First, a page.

Keurig's first functioning unit (Photo: Peter Dragone)
If you've got a Keurig coffee machine at home or at work, then chances are you'd thought that the product was a huge overnight success. I mean, it literally went from an unknown product (Keu-who?) to being a billion dollar coffee empire. But nothing could be further from the truth (it took the makers 20 years to get there).
Daniel McGinn of the Boston Globe has the interesting story of how the Keurig machine came to be:
At Beth Israel, doctors determined Sylvan, then 37 years old, wasn’t having a heart attack. They did a CAT scan to rule out a brain injury. And so, as doctors typically do, they began to ask questions. Did he get enough sleep? Did he exercise? Most of Sylvan’s answers were medically uninteresting, until a doctor asked if he drank coffee.
Well, yes, he did.
“How much coffee do you drink?” the doctor asked.
Sylvan paused before answering: “Around 30 or 40 cups a day.”
Sylvan was quickly diagnosed with caffeine poisoning, something of an occupational hazard for a guy in his line of work. For the past three years, he and his business partner, Peter Dragone, had been trying to perfect a new kind of coffee maker – one they believed would revolutionize the way America started its morning. They named their invention “Keurig,” a word meaning excellence that Sylvan pulled from a Danish-English dictionary.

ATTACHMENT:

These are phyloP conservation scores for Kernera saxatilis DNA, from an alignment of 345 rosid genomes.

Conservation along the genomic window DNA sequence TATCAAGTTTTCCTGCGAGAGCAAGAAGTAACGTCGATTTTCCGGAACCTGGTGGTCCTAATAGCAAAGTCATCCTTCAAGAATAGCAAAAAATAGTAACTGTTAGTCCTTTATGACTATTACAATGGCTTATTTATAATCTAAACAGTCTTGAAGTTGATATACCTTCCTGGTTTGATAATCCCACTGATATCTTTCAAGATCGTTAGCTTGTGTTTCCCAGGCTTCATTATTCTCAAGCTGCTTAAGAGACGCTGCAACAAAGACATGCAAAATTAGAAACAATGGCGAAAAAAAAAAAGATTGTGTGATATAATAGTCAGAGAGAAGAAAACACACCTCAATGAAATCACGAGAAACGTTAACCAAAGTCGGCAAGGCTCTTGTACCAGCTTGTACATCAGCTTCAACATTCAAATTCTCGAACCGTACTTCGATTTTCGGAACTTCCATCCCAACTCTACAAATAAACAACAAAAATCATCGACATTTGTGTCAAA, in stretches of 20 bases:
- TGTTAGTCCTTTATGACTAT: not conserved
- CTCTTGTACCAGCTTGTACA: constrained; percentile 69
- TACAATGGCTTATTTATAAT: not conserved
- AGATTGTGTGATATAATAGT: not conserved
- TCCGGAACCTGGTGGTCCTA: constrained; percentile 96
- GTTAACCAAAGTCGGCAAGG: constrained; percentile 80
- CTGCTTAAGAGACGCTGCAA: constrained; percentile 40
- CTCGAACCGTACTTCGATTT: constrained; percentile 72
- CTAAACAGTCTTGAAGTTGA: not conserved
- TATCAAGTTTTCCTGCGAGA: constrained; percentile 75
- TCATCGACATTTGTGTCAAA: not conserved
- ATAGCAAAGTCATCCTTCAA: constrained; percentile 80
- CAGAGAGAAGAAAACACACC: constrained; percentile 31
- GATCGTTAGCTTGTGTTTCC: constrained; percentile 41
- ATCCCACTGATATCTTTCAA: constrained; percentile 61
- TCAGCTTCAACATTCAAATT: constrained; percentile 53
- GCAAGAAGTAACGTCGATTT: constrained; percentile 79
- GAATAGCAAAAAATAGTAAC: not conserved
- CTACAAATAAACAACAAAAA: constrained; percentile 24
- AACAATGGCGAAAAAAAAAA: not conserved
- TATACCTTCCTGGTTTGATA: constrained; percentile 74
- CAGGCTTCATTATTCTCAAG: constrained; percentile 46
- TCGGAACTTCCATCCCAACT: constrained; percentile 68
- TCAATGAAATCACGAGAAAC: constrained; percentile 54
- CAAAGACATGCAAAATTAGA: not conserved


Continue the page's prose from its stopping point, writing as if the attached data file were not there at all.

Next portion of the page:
On doctor’s orders, Sylvan cut back on his coffee intake, but only slightly. It was the least of the deprivations he suffered while creating a device that could make traditional coffeepots obsolete. Unlike the drip models already on the market, Sylvan’s machine would brew single cups using sealed capsules of ground coffee. From Keurig’s founding in 1992 until their departure in 1997, Sylvan and Dragone hacked together prototype after prototype, working in small offices in Waltham and doing most of the taste-testing themselves. For the first few years, they drew no salary and were turned down for funding by scores of venture capitalists.